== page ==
The most obvious example of this kind of man was one of my first match.com dates. We’ll call him Chris. Chris and I met for coffee one morning and talked for over an hour. He was handsome and interesting and seemed to smile easily. But as the minutes ticked by, I perceived that, despite his relaxed Colorado demeanor, inside he was clenched tight as a fist. I asked about his ex-wife, and, at first, he claimed no hard feelings and enumerated some of her wonderful qualities. I sat back and listened and, as often was the case, he kept talking. And I saw that his smile, while easily worn, had a tightness about the edges, a sharpness to it that belied his inner anger. He pulled at the napkin in front of him with a kind of controlled fury that I noted with apprehension. He talked of her egregious behavior and how she had failed to honor her commitment to a life together until death did they part. I finally interrupted him and asked how long they had been divorced.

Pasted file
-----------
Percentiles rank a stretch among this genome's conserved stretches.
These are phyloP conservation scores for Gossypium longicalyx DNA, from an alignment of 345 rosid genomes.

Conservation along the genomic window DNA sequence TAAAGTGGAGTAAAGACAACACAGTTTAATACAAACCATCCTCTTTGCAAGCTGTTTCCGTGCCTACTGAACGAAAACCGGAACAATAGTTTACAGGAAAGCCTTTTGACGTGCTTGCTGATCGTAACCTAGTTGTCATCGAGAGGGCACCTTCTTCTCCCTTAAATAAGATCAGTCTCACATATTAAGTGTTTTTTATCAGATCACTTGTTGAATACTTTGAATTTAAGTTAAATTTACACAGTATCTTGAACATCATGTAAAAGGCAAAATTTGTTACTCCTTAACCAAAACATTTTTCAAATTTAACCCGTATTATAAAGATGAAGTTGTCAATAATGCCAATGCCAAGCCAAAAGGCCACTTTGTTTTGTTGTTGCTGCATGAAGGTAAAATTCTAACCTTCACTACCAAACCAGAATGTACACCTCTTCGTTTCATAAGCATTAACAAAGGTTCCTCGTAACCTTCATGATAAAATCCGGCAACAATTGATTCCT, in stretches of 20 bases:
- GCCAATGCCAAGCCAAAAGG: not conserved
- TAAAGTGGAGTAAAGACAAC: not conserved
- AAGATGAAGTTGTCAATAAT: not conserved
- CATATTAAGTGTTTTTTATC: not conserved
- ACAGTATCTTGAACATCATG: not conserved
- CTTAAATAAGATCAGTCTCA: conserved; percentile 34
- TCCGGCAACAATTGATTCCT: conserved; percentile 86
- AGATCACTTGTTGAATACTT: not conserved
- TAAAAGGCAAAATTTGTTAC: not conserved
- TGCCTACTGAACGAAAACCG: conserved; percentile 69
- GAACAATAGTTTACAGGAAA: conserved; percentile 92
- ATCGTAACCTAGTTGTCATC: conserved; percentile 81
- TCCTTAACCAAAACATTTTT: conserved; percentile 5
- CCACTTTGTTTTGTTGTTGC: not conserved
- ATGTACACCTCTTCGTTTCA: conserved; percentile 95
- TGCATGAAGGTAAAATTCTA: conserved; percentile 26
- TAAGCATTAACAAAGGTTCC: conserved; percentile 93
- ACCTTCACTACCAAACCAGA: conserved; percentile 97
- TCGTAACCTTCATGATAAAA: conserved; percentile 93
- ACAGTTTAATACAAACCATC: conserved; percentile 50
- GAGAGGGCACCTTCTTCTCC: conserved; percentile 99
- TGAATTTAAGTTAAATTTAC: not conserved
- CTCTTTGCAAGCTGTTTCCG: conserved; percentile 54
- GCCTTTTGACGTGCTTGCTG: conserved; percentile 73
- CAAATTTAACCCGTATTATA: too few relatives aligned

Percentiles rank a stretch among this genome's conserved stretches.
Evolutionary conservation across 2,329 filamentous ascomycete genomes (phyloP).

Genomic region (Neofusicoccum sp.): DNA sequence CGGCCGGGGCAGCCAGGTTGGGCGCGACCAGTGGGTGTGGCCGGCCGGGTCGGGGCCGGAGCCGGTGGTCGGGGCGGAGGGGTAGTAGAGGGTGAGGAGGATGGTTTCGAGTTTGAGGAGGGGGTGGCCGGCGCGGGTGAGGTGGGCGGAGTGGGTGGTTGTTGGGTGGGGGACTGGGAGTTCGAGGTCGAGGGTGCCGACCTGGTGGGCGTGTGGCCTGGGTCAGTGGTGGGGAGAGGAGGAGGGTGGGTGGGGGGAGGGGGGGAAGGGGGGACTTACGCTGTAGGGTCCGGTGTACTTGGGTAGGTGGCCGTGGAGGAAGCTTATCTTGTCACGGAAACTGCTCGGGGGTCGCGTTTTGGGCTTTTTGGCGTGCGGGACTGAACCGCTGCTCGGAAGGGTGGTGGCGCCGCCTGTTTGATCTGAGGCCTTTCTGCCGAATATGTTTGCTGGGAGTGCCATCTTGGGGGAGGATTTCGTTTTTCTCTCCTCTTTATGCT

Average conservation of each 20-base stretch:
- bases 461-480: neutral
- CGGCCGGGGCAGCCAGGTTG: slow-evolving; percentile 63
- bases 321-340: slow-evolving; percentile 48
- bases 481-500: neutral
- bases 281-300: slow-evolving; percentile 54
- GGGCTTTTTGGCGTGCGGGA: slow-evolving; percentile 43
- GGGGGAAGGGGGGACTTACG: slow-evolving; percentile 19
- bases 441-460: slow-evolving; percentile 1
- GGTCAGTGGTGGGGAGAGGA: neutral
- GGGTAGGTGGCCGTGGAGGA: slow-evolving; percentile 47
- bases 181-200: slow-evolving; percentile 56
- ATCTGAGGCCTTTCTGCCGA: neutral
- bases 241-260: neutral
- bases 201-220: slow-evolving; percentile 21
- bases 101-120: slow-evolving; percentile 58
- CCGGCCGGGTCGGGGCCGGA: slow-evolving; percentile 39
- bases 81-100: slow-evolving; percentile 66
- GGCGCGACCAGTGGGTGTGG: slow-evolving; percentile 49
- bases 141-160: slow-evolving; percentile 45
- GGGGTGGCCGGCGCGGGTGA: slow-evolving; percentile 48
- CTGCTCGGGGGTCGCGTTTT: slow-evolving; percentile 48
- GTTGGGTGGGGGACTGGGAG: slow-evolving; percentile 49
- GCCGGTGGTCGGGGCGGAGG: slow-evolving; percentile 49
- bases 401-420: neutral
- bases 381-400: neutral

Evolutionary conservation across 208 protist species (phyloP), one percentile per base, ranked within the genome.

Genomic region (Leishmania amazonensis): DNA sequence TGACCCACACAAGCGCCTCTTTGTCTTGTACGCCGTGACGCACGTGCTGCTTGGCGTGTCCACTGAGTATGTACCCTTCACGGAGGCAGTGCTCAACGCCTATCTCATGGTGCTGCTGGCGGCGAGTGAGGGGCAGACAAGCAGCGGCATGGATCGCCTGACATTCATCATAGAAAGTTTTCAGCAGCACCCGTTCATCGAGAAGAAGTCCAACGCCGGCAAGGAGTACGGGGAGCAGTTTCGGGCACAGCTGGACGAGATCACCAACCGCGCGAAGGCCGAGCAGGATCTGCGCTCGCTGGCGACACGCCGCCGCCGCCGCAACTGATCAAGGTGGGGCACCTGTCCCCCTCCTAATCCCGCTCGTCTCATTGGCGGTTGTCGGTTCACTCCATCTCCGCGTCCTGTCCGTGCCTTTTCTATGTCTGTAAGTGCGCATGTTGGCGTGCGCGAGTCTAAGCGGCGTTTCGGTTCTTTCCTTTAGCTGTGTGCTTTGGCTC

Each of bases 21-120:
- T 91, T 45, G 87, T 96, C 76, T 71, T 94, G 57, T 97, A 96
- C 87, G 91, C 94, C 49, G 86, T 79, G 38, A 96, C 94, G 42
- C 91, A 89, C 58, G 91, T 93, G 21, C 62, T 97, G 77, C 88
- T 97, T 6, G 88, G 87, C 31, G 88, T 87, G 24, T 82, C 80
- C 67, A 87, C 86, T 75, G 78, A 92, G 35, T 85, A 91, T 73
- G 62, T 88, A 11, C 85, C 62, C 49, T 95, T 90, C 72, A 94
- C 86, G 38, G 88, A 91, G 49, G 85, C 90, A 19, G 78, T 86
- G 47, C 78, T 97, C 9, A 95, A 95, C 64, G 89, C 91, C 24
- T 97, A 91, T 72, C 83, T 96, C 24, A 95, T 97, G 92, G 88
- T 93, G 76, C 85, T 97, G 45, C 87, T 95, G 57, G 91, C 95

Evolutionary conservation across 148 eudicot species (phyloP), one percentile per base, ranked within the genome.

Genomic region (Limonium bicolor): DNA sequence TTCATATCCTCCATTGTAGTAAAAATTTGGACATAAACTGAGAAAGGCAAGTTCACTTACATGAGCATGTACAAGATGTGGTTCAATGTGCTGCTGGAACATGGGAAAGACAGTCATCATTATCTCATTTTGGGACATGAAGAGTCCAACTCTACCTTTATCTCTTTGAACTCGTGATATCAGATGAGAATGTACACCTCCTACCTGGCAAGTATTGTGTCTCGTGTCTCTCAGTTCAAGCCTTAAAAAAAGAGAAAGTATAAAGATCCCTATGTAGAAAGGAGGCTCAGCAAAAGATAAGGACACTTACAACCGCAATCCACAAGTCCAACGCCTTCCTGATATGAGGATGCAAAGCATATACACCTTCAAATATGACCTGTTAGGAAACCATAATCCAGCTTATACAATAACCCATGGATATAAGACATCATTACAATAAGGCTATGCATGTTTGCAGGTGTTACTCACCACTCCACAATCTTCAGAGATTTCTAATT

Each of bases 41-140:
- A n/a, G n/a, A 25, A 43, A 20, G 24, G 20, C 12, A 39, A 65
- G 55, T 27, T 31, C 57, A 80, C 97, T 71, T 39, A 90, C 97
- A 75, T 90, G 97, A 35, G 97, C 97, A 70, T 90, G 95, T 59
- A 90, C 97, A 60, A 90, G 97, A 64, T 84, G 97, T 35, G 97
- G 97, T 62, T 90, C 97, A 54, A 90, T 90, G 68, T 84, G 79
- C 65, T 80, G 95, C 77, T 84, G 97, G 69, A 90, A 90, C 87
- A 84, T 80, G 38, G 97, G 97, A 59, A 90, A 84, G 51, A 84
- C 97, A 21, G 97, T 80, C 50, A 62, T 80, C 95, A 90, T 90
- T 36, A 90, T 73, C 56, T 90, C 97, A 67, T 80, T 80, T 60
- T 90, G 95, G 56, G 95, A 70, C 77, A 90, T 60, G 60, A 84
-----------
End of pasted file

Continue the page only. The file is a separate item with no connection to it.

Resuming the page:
They had been divorced nine years and Chris was still raging over her and the fact that she had left him. Wow. Needless to say, I got the hell out of there as fast as I could.